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Faith & Values

I attended a simple, but lovely, June wedding last week. The groom looked dashing in his smartly cut suit; the bride was beautiful in her lace-overlay dress and filmy, pearl-edged veil. The sparkle in both their eyes only added to the air of celebration among the guests who had gathered for the nuptials.

As the happy couple pledged vows of fidelity and declared their love, there were more than a few moist eyes among those watching, mine included. One thing was certain — their lives would change significantly after this day.

Change. We humans have a love-hate relationship with that word and what it stands for. On one hand, it carries the promise of progress and adds variety — even adventure — to daily life. The hope of what might be different tomorrow stirs excitement and sparks creativity today.

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On the other hand, change threatens us with disruption, raises the very real possibility of loss and is often accompanied by the discomfort of the unfamiliar.

This constant state of flux we call change is always messing with us, either raising our expectations or jostling us out of our just-to-fit comfort zones. And, from my perspective, change comes in at least three flavors.

The first variety is change that happens to us. At times, we welcome these “to us” changes … like that unexpected job promotion or the friend’s letter of encouragement nudging us from self-doubt to confidence.

Other changes, though, we’d just as soon do without. Gradually our hair begins to gray, teasing us with just a sprinkling of “highlights” around the temples, at first. Each year we notice a few more lines and those extra wrinkles that no miracle-skin cream can delay forever. (I speak from experience.) Eventually, we forget to wince when we pull the AARP magazine out of the mailbox.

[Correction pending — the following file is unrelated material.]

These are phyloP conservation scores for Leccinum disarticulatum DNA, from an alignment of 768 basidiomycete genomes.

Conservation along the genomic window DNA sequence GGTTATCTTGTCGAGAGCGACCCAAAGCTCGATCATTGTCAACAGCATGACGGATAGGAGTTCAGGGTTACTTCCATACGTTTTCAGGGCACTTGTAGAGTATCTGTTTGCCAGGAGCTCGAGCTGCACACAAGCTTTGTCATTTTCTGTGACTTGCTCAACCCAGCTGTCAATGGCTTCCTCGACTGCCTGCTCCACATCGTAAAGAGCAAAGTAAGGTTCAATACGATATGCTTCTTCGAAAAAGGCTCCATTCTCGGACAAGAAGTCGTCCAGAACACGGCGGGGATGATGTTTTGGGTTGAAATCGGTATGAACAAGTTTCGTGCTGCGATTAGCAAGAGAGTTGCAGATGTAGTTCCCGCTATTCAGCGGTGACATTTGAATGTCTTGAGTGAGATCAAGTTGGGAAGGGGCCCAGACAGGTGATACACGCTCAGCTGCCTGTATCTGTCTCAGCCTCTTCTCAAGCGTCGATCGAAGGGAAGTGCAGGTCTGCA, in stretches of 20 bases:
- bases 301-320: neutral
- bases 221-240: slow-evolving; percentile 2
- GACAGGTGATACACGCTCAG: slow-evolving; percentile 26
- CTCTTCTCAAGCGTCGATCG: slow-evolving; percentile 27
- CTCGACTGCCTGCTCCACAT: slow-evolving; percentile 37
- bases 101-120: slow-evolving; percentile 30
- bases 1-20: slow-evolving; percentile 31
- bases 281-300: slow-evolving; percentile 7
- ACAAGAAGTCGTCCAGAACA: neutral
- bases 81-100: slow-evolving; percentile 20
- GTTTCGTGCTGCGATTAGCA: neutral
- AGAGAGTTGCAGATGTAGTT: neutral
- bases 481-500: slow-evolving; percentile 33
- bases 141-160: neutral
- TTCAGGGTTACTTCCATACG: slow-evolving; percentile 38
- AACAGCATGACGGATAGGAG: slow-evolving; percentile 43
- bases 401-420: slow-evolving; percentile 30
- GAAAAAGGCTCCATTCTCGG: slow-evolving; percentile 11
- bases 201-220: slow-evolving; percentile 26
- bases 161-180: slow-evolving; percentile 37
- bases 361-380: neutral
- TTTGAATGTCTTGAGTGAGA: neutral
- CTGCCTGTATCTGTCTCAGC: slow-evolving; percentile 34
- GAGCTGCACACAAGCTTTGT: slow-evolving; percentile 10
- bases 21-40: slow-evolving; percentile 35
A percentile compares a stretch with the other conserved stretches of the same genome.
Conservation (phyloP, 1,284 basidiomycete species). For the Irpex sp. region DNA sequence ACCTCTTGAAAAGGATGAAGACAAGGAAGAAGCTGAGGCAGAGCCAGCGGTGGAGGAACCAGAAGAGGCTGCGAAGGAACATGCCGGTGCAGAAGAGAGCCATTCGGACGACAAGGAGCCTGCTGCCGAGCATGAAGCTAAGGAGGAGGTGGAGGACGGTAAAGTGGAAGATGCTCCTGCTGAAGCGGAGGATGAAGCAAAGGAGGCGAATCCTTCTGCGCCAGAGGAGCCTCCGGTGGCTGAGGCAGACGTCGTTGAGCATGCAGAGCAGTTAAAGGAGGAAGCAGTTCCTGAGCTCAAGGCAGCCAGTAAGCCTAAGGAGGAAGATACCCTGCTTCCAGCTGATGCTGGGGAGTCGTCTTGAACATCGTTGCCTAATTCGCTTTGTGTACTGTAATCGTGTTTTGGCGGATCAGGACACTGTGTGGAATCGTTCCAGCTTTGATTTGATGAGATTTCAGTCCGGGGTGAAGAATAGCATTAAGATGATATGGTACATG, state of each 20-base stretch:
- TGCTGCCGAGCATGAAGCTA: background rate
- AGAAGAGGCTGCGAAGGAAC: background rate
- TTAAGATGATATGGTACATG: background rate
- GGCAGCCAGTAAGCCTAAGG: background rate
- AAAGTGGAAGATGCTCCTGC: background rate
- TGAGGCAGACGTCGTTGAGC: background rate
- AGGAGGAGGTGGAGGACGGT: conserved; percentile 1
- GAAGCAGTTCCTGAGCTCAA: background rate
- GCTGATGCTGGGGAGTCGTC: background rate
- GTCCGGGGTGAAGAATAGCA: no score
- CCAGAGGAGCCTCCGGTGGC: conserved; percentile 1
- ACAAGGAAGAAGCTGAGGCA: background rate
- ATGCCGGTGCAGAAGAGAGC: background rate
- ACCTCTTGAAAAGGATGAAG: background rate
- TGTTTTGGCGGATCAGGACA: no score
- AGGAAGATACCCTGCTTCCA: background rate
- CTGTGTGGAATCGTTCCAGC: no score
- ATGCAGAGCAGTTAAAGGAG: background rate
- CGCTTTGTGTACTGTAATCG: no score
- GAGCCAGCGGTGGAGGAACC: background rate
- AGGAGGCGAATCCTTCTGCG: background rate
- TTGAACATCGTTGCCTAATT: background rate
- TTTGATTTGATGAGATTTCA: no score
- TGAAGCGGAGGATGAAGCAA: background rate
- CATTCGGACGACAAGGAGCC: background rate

Then there are moments when we experience change in an instant — like the kind accompanying the jarring phone call I got several years ago from a stranger who told me he’d kidnapped my teenage daughter. He was lying, but I didn’t know it at the time.

Until I could verify she was at her high school where I’d dropped her off that morning, I could barely breathe. On an ordinary day, the sense of safety and security I’d experienced for decades was gone in mere minutes with this man’s evil prank. Changes, both good and bad, happen to us on a regular basis.

The next flavor of change is the kind that happens in spite of us. The stock market rises and falls. The news brings stories of changing weather and a changing global-political landscape. And just when we’ve almost mastered one version of technology, here comes the newest version with more and more changes (sigh!) to figure out — in spite of us.

Without our say-so, our kids leave behind the days of book-filled backpacks, forgotten homework assignments and the gleeful first days of long summer vacations. Before we can take it all in, they’ve graduated from high school, then college. The next thing we know they’ve decided to take that job on the East Coast. We smile, cheer them on and pray for blessings on their future, in spite of the tears in our eyes and the empty places in our hearts.

The last variety of change is the kind that happens because of us. I’m inspired by the people who don’t just gripe about all the changes around them; they initiate change — the good kind — and make the world a better place.

They adopt forgotten kids from Uganda (like my friends Derek and Tiffany) and work in the poorest sections of L.A. (like my daughter, Jana, who recently volunteered with her church group at the Dream Center). They run 5Ks to raise money to fight cancer. They climb mountains to raise awareness and funds to fight human trafficking (like the Climb for Captives group).

They get up each day and love their kids and show kindness to those in their neighborhoods. They write songs that make us smile and books that make us think. They paint pictures that touch the places in us that long for beauty. They teach Sunday school and preach sermons about God’s unchanging love in an ever-changing world. They remind us that because “Jesus Christ is the same yesterday, today, and forever” (Hebrews 13:8), we don’t have to live in fear of change. They challenge us to put our trust in God and to become life-changers ourselves.

And speaking of not fearing change — the newlywed couple I mentioned earlier? That was my 81-year-old mother and her 88-year-old bridegroom. Both were widowed after more than 60 years of marriage to their first spouses. But when they met and fell in love at a local veterans’ group luncheon, they decided to tie the knot, even though they knew it would bring a heap of change.

Just goes to show: Love is still the biggest changer of all, at any age.

Jodi Detrick is a minister with the Northwest Ministry Network (Assemblies of God). She is also a public speaker, an author and a life coach. Readers may send feedback to

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